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Power Pledge Challenge kicks off October Energy Awareness Month

More than 3,500 sixth through eighth grade students in Alaska will learn about energy efficiency and compete for prizes as part of the Power Pledge Challenge. Utilities and organizations host the statewide challenge as part of Energy Awareness Month recognized every year in October. In the Challenge, students complete a hands-on activity from the AK EnergySmart curriculum, learn how to calculate energy usage, and ways to reduce usage at home. Students then conduct an online home energy audit with their families and identify specific actions they will take to use energy more efficiently.

Over the past six years, this challenge has grown from 700 students in Anchorage, to more than 3,500 throughout the state competing for regional and statewide prizes. The statewide prize includes $2,200 worth of energy-related classroom supplies. Last year’s statewide prize winning teacher, Susan Tifental from Hanshew Middle School in Anchorage, said “The energy awareness lesson brought to the schools by the Power Pledge Challenge partners is an excellent introduction to the seventh grade energy unit. Students are interested and engaged in the activities due to their relevant, local content. They especially liked learning about the energy consumption of the light bulbs in the Arctic Star.”

The Power Pledge Challenge is supported by Alaska Electric Light & Power, Alaska Energy Authority, Alaska Housing Finance Corporation, Alaska Village Electric Cooperative, Chugach Electric Association, City of Seward, Golden Valley Electric Association, Homer Electric Association, Kwigillingok Power Company, Matanuska Electric Association, Anchorage Municipal Light & Power, Nome Joint Utility Services, and Renewable Energy Alaska Project.

Chugach Electric alerts members of bill increases due to wildfire

Chugach Electric Association, Inc., is alerting members to expect bill increases in the coming months following the Swan Lake Fire which damaged the transmission line that connects the Bradley Lake Hydroelectric Project to the Chugach system.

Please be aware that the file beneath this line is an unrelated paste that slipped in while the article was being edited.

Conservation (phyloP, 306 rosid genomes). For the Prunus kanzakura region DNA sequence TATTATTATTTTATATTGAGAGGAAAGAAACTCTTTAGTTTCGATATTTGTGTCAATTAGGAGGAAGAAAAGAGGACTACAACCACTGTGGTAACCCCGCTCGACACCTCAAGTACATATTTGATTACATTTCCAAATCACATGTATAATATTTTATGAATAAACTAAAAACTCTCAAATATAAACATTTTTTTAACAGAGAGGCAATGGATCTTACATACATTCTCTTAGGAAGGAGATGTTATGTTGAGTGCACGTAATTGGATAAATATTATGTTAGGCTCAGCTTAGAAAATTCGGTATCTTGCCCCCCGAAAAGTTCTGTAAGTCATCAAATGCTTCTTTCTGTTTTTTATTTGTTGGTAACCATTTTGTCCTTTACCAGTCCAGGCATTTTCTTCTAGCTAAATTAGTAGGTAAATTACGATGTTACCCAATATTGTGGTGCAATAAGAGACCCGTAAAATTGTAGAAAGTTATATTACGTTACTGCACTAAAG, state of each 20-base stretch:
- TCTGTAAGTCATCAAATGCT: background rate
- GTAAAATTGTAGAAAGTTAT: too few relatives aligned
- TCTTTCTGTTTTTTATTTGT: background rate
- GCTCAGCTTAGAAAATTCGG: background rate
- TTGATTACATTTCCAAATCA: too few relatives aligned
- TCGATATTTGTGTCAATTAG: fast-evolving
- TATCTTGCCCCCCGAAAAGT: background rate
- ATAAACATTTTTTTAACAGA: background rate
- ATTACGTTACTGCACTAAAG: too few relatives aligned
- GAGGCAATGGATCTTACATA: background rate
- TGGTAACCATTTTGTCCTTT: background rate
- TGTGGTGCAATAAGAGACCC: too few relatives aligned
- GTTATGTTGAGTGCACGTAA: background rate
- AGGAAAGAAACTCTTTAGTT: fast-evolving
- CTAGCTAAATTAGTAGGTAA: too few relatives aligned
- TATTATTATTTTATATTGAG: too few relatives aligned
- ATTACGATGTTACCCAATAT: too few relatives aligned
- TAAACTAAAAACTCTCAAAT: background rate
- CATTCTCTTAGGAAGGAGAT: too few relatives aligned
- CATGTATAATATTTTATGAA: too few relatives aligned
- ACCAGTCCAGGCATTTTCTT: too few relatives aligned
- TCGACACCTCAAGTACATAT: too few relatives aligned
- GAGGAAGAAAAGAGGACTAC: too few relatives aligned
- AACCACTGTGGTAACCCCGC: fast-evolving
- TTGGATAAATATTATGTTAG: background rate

The transmission line has been out of service for several weeks at the request of fire crews fighting the fire, which has now burned over 167,000 acres on the Kenai Peninsula.

Because of the loss of access to Bradley Lake power, more natural gas is being used and will continue to be until the line is repaired and back in service. Increases may not show up immediately, but Chugach is estimating members will see bills rise between 3 and 6 percent over time until the line is back in service. Natural gas is a more expensive power source than hydroelectric power, and Bradley Lake generally makes up about 10 percent of Chugach’s power supply requirements.

“We want our members to have notice that they will see bills increase as a result of this fire due to damage to the transmission line that connects Chugach to the Bradley Lake Hydroelectric Project,” said Chugach CEO Lee Thibert. “This is a case of a natural disaster impacting the power grid, and we will continue to work with fire managers and our neighboring utilities to find out when it’s safe to go in and assess the damage and make a plan for repairs.”

According to Alaska Wildland Fire Information, the Swan Lake Fire is 68 percent contained. There are still hot spots along the transmission line that have kept ground crews from getting in to do a full damage assessment. A recent aerial survey showed fire damaged more than 60 poles and associated structures.